Editor’s note: I wrote this last year in July. I reblogged it once and you can’t do that twice apparently. I sent this link to someone, and I read over this again. Not much has changed. Aside from State Rep. Kim Williams addressing the basic special education funding for K-3 students with pending legislation, I can’t think of anything. Well, except the hurricane that Smarter Balanced has become. And I did find the actual links on the DOE website for the actual unit counts for each school. But this blog has gained many new readers since then, so take a trip down the rabbit hole that is special education in Delaware…
In a hurricane, everything is wild and chaotic. Winds are fierce, rain is massive, and destruction looms. Many people flee, but some stay hoping for the best. Homes are destroyed, roads are flooded, and lives are frequently lost. In the middle of a hurricane, everything is calm. It can sometimes be sunny, and rain may not be present and it can be viewed as a moment of peace. The eye is the center of the hurricane, and everything that happens is a result of the eye. This is the Delaware Department of Education in regards to special education.
Last week, I met with the Exceptional Children Group, the Delaware Department of Education’s special education department. I met with their director, Mary Ann Mieczkowski, as well as the DOE’s public information officer, Alison May. I had several questions stemming from the Office of Special Education Programs (OSEP) report on Delaware’s special education that came out two weeks ago. In the report, it stated Delaware was one of three states that needed federal intervention in regards to special education.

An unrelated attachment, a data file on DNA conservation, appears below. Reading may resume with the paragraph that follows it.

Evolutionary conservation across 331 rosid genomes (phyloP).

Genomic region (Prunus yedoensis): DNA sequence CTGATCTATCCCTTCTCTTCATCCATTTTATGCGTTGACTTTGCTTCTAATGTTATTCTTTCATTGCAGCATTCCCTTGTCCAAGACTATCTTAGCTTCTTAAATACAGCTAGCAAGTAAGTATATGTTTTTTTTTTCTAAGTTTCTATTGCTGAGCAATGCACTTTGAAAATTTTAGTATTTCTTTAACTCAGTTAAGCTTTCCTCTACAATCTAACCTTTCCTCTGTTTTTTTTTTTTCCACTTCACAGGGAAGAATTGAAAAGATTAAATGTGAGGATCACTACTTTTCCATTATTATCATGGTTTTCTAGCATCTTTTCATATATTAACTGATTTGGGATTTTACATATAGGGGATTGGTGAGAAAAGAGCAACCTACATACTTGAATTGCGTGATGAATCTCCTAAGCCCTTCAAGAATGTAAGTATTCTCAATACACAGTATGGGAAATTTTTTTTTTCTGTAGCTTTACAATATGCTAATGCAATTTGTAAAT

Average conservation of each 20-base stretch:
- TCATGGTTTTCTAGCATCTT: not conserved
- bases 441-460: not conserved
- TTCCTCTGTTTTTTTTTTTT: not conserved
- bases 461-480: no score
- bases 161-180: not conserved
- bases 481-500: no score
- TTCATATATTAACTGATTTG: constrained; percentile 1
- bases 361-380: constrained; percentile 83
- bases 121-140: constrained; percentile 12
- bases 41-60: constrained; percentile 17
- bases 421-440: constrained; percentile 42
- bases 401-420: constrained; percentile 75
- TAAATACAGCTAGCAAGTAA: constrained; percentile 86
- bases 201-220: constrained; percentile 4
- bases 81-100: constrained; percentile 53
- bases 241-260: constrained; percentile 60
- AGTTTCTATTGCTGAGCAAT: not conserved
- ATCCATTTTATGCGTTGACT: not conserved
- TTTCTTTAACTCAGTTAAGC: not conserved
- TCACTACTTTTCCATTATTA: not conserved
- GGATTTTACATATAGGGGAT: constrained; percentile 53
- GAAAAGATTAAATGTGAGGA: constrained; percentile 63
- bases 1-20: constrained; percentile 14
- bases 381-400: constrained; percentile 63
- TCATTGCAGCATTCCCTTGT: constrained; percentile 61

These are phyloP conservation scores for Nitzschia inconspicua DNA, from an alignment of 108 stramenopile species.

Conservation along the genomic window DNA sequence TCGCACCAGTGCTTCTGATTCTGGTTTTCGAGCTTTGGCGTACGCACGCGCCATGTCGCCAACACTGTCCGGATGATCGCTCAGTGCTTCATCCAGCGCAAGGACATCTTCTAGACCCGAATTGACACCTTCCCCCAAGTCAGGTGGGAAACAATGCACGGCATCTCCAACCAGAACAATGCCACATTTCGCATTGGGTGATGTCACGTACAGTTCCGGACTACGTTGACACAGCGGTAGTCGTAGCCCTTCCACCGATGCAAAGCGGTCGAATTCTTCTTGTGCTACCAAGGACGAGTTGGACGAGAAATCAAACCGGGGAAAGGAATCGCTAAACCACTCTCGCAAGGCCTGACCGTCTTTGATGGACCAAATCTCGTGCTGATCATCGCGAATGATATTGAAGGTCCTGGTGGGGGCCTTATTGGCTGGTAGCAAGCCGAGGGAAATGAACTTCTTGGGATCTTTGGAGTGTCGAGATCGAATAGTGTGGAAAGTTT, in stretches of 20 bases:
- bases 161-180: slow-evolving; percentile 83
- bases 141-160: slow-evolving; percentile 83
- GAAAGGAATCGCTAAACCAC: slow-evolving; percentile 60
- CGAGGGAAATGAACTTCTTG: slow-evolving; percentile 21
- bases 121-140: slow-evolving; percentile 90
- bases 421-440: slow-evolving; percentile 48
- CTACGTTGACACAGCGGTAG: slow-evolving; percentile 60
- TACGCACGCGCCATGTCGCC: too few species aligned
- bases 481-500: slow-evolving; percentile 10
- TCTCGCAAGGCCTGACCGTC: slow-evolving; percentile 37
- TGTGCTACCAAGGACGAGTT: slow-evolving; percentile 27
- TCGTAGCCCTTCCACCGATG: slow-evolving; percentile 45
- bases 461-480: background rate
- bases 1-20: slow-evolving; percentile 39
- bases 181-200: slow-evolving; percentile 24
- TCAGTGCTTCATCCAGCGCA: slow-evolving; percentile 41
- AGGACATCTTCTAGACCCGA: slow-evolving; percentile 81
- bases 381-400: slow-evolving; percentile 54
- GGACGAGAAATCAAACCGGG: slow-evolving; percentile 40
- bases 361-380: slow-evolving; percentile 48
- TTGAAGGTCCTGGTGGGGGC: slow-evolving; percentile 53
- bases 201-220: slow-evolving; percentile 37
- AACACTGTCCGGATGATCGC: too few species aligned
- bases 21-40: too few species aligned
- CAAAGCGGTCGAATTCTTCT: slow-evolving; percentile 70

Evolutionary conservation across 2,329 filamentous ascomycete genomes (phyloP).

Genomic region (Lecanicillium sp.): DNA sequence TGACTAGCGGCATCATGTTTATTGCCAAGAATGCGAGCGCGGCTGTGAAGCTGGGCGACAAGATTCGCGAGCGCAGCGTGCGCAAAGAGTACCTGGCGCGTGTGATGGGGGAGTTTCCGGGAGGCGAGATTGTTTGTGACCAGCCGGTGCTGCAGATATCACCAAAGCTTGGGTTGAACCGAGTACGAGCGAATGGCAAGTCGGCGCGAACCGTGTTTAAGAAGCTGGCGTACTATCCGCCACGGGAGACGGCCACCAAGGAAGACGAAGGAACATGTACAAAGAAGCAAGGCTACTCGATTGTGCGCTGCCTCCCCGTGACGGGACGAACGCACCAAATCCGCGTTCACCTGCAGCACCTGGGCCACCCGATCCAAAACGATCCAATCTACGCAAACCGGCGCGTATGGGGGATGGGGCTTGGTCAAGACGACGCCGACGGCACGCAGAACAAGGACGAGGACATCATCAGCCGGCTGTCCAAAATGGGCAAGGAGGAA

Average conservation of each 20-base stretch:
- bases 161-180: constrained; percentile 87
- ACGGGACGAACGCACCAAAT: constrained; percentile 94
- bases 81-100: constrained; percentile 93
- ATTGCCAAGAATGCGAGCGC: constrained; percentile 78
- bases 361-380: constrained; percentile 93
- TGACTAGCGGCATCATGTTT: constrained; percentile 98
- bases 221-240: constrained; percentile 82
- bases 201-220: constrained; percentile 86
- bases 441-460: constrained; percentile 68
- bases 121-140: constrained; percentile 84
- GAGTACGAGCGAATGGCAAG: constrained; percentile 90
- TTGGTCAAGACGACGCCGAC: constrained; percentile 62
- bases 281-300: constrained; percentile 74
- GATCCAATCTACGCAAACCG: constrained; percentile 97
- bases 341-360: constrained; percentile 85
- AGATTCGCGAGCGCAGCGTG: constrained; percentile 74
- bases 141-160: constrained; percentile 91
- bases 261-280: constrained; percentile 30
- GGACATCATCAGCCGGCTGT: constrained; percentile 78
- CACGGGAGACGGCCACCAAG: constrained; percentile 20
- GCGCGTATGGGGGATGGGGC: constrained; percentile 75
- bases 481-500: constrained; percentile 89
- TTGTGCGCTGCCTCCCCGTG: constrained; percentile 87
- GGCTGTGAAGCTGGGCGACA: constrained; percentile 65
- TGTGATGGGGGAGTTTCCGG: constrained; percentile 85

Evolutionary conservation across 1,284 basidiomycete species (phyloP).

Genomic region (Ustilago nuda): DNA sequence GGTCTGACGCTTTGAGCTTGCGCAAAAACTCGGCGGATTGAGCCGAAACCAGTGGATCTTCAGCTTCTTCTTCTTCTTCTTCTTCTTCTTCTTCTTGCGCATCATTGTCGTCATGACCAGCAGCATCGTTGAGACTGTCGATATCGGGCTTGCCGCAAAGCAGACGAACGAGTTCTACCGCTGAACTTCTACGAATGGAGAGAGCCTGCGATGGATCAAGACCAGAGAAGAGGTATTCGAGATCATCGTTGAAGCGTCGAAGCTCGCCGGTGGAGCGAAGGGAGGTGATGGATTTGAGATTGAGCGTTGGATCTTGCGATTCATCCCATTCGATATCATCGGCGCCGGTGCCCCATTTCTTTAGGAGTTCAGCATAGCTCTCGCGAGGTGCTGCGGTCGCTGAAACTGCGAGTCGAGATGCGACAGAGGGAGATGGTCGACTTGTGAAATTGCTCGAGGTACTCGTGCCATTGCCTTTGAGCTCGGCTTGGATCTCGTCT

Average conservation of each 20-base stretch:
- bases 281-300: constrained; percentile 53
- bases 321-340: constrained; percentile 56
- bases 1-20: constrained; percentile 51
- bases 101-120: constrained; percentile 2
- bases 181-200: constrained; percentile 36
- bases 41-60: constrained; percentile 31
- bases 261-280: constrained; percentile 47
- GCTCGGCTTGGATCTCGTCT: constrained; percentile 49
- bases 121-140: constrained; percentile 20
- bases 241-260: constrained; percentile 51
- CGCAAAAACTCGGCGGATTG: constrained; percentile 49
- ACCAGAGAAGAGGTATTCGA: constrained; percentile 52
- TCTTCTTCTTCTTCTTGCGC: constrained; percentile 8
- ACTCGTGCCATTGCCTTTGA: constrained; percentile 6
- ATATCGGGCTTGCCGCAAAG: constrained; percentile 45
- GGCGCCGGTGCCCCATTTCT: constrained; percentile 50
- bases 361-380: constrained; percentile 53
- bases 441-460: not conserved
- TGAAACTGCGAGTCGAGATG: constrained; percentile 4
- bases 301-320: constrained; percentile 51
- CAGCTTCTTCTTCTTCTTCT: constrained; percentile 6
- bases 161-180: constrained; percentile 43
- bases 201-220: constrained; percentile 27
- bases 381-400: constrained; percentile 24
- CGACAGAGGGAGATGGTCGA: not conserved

The Exceptional Children’s department in Delaware seemed to think the need for federal intervention was solely based on the National Assessment for Educational Progress (NAEP) testing done for students. This testing was done to determine student’s abilities, and several special education students were not included in this testing. The testing is done for students in 4th, 8th and 12th grade. According to the letter OSEP sent to Secretary of Education Mark Murphy, “We plan to measure growth in the proficiency of children with disabilities when States have transitioned to college- and career- ready standards and assessments. In the interim, we are using data from NAEP on the performance of children with disabilities, which provide a consistent and fair benchmark for performance of children across all States. In the future, OSEP plans to use only regular Statewide assessment data, rather than NAEP data, for annual determinations, including data on the growth in proficiency of children with disabilities on Statewide assessments.” Some parents feel Delaware excluded children at a much lower level than other states, such as Maryland, which may have made Delaware look worse. But also written in the letter to Secretary Murphy was the following: “This determination is based on the totality of the State’s data and information, including the Federal fiscal year (FFY) 2012 Annual Performance Plan (APR) and revised State Performance Plan (SPP), other State-reported data, and other publicly available information.” Delaware’s goal for compliance is 100%, but they fell into a range of 75-90% for the 2013 OSEP report. While those may not seem like a bad range, it would indicate that anywhere from 10% to 25% of students had faults in their IEPs. Out of the over 18,000 students that were qualified with special education in Delaware for the time period of this report, the 2010-2011 school year, that means that anywhere from 1800 to 4500 students had IEPs that were not compliant based on these percentages. That is an alarming number. And after that report, the Exceptional Children Group decided to raise the amount of years that schools are audited from a 3 year cycle to a 5 year cycle. There is no notice of this change on the DOE website because it still shows a three year cycle. Delaware has been rated as needs assistance for special education by OSEP in 2013, 2011, 2009, and 2007 and in 2014, they were rated as needs intervention. This means Delaware has received bad marks from OSEP for 5 out of the past 8 years. They have corrected past mistakes, but it seems new ones are created every couple years. But for two years in a row they have missed the mark.